• Animal models have shown that neuroprotectants, including free radical trapping agents, decrease injury after ischemic stroke.
  • NXY-059 is a promising neuroprotective agent that was studied in the SAINT I and II trials.
  • SAINT I showed that NXY-059 used within 6 hours of ischemic stroke resulted in significant improvement in the primary outcome measure of reduced disability at 90 days.
  • SAINT II was done to confirm the results of SAINT I with a larger study population, but unfortunately did not show any significant difference in mortality between NXY-059 and placebo.  There was also no difference in adverse reactions, however.
  • More research is needed to determine the best neuroprotective agent to be used acutely for ischemic stroke.
  • The future of emergency treatment of ischemic stroke will likely include such agents, to be administered by emergency physicians.

Category: Vascular

Title: Treatment of Pulmonary Embolism

Keywords: Pulmonary Embolism (PubMed Search)

Posted: 3/25/2008 by Rob Rogers, MD (Updated: 11/19/2019)
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Treatment of Pulmonary Embolism

Treatment of acute PE:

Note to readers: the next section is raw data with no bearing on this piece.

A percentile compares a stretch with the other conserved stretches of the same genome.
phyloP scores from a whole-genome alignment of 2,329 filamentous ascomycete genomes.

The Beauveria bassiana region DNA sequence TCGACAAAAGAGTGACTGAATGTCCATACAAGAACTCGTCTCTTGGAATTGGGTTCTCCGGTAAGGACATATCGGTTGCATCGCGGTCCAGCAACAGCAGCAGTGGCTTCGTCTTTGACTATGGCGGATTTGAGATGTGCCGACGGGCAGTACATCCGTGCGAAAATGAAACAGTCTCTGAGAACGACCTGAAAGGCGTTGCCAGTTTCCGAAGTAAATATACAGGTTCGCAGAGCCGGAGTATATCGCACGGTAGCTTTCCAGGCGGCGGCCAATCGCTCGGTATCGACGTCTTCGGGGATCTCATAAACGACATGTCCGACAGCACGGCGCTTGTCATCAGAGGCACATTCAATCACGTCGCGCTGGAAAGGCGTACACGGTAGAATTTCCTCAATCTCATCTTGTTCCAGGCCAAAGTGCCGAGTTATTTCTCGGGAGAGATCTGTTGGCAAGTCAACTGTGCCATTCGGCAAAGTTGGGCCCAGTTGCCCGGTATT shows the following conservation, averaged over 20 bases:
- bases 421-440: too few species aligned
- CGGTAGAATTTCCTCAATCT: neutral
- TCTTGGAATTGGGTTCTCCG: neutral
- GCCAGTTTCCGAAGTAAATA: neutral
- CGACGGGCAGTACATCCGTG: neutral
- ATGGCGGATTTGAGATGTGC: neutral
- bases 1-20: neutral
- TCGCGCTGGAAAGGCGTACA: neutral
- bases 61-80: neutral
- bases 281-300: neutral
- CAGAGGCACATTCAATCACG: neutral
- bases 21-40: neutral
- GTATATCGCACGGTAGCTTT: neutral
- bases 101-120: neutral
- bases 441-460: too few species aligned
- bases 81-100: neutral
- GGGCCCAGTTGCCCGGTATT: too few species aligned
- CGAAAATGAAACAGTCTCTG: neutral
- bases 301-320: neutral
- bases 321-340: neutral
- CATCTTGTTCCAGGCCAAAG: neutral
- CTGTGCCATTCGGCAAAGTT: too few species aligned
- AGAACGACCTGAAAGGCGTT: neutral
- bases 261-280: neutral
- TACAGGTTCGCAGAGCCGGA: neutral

• Unfractionated Heparin (80 units/kg intravenous bolus followed by 18 units/kg/hour) or,
  • Fractionated (i.e. low molecular weight heparin) Heparin. For example, Enoxaparin, in a dose of 1 mg/kg subcutaneously every 12 hours. Some also give this dose IV every 12 hours.

If administering thrombolytic therapy (currently tPA is the only FDA approved drug) for massive PE, most authorities recommend UFH (Unfractionated Heparin) because the infusion needs to be turned off while the tPA hangs for 2 hours.

Although other agents are being promoted for the treatment of acute PE, like direct thrombin inhibitors, many institutions do not have these drugs available yet. Plus, they are expensive and have not been shown to be superior to standard therapy (at least yet)

References: Kline, Journal of Thrombosis and Hemostasis, 2005, 2006, 2007


Category: Critical Care

Title: Guidewire length

Keywords: central venous catheter, guidewire (PubMed Search)

Posted: 3/25/2008 by Mike Winters, MD (Updated: 11/19/2019)
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Guidewire length for central venous catheterization

  • 18 cm should be considered the upper limit of guidewire insertion during internal jugular or subclavian central venous catheterization (16cm for right IJ)